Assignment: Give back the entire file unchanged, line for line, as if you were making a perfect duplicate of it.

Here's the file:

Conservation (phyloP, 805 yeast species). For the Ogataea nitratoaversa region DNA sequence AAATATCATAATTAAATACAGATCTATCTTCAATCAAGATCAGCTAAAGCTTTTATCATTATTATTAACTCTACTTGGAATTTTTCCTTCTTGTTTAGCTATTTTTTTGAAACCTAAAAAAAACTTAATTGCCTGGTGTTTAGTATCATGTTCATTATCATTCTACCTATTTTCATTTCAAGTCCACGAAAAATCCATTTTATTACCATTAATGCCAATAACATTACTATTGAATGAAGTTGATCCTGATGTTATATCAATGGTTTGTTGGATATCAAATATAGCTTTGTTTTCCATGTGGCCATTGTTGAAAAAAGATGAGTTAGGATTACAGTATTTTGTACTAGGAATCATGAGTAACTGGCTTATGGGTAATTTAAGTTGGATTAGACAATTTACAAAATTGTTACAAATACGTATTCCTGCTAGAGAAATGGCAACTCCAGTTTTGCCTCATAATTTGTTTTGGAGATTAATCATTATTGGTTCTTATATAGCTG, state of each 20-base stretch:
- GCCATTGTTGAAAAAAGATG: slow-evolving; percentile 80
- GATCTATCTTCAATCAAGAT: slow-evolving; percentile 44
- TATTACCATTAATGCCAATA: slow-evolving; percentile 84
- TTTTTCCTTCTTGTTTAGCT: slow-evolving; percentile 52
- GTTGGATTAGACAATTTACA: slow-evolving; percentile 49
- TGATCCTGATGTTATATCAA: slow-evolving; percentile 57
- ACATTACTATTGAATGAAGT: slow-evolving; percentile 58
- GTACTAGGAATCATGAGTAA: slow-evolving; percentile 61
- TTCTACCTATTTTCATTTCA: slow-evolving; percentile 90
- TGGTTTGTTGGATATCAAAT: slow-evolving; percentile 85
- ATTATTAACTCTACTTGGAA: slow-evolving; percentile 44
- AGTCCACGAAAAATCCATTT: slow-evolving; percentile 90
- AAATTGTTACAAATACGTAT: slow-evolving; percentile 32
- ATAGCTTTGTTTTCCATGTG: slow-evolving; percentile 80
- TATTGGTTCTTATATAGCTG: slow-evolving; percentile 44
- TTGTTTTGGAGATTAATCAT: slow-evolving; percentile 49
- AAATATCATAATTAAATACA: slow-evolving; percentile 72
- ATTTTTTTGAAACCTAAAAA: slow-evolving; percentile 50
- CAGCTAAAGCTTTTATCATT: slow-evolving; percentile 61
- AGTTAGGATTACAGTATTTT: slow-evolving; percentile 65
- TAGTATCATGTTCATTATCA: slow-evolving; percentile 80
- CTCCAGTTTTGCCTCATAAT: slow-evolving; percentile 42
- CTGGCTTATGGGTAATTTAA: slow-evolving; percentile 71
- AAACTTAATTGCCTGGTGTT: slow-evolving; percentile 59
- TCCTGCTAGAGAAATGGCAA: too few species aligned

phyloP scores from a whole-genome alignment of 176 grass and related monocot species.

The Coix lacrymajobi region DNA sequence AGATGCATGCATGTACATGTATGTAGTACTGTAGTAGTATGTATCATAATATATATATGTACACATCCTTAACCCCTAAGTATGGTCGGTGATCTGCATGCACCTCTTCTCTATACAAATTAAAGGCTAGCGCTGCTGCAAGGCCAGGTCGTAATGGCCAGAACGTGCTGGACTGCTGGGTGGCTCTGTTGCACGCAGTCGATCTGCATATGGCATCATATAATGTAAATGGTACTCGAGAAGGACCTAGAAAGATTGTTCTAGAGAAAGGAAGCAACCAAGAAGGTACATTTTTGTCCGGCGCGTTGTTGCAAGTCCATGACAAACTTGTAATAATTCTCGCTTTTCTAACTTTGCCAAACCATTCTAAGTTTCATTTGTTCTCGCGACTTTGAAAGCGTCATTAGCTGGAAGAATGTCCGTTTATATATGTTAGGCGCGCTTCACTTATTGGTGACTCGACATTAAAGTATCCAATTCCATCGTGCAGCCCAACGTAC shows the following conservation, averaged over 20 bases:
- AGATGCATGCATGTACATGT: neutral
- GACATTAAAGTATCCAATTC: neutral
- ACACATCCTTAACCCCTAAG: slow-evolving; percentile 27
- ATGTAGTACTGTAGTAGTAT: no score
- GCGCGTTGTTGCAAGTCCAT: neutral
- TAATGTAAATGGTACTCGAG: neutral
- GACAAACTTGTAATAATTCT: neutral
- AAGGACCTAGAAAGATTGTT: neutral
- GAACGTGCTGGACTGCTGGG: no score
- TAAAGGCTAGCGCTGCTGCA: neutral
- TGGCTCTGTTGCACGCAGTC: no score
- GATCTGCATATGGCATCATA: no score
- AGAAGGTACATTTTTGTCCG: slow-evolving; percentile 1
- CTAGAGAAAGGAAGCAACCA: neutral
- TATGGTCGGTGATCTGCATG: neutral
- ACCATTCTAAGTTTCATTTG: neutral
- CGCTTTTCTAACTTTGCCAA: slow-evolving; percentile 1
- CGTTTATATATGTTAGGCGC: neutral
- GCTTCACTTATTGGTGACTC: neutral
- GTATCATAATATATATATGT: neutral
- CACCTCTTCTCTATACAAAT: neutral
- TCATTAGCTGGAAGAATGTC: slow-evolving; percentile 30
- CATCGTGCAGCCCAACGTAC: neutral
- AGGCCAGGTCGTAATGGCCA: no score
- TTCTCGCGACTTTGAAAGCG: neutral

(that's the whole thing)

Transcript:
Conservation (phyloP, 805 yeast species). For the Ogataea nitratoaversa region DNA sequence AAATATCATAATTAAATACAGATCTATCTTCAATCAAGATCAGCTAAAGCTTTTATCATTATTATTAACTCTACTTGGAATTTTTCCTTCTTGTTTAGCTATTTTTTTGAAACCTAAAAAAAACTTAATTGCCTGGTGTTTAGTATCATGTTCATTATCATTCTACCTATTTTCATTTCAAGTCCACGAAAAATCCATTTTATTACCATTAATGCCAATAACATTACTATTGAATGAAGTTGATCCTGATGTTATATCAATGGTTTGTTGGATATCAAATATAGCTTTGTTTTCCATGTGGCCATTGTTGAAAAAAGATGAGTTAGGATTACAGTATTTTGTACTAGGAATCATGAGTAACTGGCTTATGGGTAATTTAAGTTGGATTAGACAATTTACAAAATTGTTACAAATACGTATTCCTGCTAGAGAAATGGCAACTCCAGTTTTGCCTCATAATTTGTTTTGGAGATTAATCATTATTGGTTCTTATATAGCTG, state of each 20-base stretch:
- GCCATTGTTGAAAAAAGATG: slow-evolving; percentile 80
- GATCTATCTTCAATCAAGAT: slow-evolving; percentile 44
- TATTACCATTAATGCCAATA: slow-evolving; percentile 84
- TTTTTCCTTCTTGTTTAGCT: slow-evolving; percentile 52
- GTTGGATTAGACAATTTACA: slow-evolving; percentile 49
- TGATCCTGATGTTATATCAA: slow-evolving; percentile 57
- ACATTACTATTGAATGAAGT: slow-evolving; percentile 58
- GTACTAGGAATCATGAGTAA: slow-evolving; percentile 61
- TTCTACCTATTTTCATTTCA: slow-evolving; percentile 90
- TGGTTTGTTGGATATCAAAT: slow-evolving; percentile 85
- ATTATTAACTCTACTTGGAA: slow-evolving; percentile 44
- AGTCCACGAAAAATCCATTT: slow-evolving; percentile 90
- AAATTGTTACAAATACGTAT: slow-evolving; percentile 32
- ATAGCTTTGTTTTCCATGTG: slow-evolving; percentile 80
- TATTGGTTCTTATATAGCTG: slow-evolving; percentile 44
- TTGTTTTGGAGATTAATCAT: slow-evolving; percentile 49
- AAATATCATAATTAAATACA: slow-evolving; percentile 72
- ATTTTTTTGAAACCTAAAAA: slow-evolving; percentile 50
- CAGCTAAAGCTTTTATCATT: slow-evolving; percentile 61
- AGTTAGGATTACAGTATTTT: slow-evolving; percentile 65
- TAGTATCATGTTCATTATCA: slow-evolving; percentile 80
- CTCCAGTTTTGCCTCATAAT: slow-evolving; percentile 42
- CTGGCTTATGGGTAATTTAA: slow-evolving; percentile 71
- AAACTTAATTGCCTGGTGTT: slow-evolving; percentile 59
- TCCTGCTAGAGAAATGGCAA: too few species aligned

phyloP scores from a whole-genome alignment of 176 grass and related monocot species.

The Coix lacrymajobi region DNA sequence AGATGCATGCATGTACATGTATGTAGTACTGTAGTAGTATGTATCATAATATATATATGTACACATCCTTAACCCCTAAGTATGGTCGGTGATCTGCATGCACCTCTTCTCTATACAAATTAAAGGCTAGCGCTGCTGCAAGGCCAGGTCGTAATGGCCAGAACGTGCTGGACTGCTGGGTGGCTCTGTTGCACGCAGTCGATCTGCATATGGCATCATATAATGTAAATGGTACTCGAGAAGGACCTAGAAAGATTGTTCTAGAGAAAGGAAGCAACCAAGAAGGTACATTTTTGTCCGGCGCGTTGTTGCAAGTCCATGACAAACTTGTAATAATTCTCGCTTTTCTAACTTTGCCAAACCATTCTAAGTTTCATTTGTTCTCGCGACTTTGAAAGCGTCATTAGCTGGAAGAATGTCCGTTTATATATGTTAGGCGCGCTTCACTTATTGGTGACTCGACATTAAAGTATCCAATTCCATCGTGCAGCCCAACGTAC shows the following conservation, averaged over 20 bases:
- AGATGCATGCATGTACATGT: neutral
- GACATTAAAGTATCCAATTC: neutral
- ACACATCCTTAACCCCTAAG: slow-evolving; percentile 27
- ATGTAGTACTGTAGTAGTAT: no score
- GCGCGTTGTTGCAAGTCCAT: neutral
- TAATGTAAATGGTACTCGAG: neutral
- GACAAACTTGTAATAATTCT: neutral
- AAGGACCTAGAAAGATTGTT: neutral
- GAACGTGCTGGACTGCTGGG: no score
- TAAAGGCTAGCGCTGCTGCA: neutral
- TGGCTCTGTTGCACGCAGTC: no score
- GATCTGCATATGGCATCATA: no score
- AGAAGGTACATTTTTGTCCG: slow-evolving; percentile 1
- CTAGAGAAAGGAAGCAACCA: neutral
- TATGGTCGGTGATCTGCATG: neutral
- ACCATTCTAAGTTTCATTTG: neutral
- CGCTTTTCTAACTTTGCCAA: slow-evolving; percentile 1
- CGTTTATATATGTTAGGCGC: neutral
- GCTTCACTTATTGGTGACTC: neutral
- GTATCATAATATATATATGT: neutral
- CACCTCTTCTCTATACAAAT: neutral
- TCATTAGCTGGAAGAATGTC: slow-evolving; percentile 30
- CATCGTGCAGCCCAACGTAC: neutral
- AGGCCAGGTCGTAATGGCCA: no score
- TTCTCGCGACTTTGAAAGCG: neutral